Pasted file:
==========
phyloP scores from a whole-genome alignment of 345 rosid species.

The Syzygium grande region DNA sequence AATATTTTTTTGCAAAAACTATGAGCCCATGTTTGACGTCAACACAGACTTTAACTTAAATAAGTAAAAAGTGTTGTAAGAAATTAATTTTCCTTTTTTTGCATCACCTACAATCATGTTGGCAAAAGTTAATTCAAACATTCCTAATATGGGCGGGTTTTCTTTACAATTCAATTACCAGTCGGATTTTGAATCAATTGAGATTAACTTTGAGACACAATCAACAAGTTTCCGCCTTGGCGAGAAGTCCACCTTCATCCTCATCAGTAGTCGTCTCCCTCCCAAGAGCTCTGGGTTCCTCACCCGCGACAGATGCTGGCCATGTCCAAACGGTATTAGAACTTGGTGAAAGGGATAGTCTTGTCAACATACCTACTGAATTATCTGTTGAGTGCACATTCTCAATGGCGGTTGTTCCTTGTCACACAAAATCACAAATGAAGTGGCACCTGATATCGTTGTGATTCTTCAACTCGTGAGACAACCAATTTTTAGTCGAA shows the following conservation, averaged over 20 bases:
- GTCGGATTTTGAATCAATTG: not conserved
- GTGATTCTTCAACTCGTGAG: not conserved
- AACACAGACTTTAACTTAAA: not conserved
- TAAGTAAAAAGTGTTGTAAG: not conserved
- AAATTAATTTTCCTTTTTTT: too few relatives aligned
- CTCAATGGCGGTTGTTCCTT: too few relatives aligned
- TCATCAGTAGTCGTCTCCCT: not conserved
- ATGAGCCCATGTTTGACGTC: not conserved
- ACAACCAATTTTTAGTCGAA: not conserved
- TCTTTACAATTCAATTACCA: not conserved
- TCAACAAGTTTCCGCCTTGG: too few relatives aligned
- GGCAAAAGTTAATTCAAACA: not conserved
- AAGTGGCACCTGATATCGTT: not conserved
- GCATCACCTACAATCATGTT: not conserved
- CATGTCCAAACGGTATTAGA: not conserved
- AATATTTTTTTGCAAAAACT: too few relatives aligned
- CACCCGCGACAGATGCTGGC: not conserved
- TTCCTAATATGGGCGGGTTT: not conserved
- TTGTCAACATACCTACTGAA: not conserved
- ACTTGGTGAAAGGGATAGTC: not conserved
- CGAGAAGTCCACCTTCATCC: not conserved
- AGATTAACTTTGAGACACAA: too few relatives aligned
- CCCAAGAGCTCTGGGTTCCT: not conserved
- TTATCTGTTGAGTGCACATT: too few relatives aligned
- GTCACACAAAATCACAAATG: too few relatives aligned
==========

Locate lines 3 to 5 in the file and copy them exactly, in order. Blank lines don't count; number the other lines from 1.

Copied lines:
- GTCGGATTTTGAATCAATTG: not conserved
- GTGATTCTTCAACTCGTGAG: not conserved
- AACACAGACTTTAACTTAAA: not conserved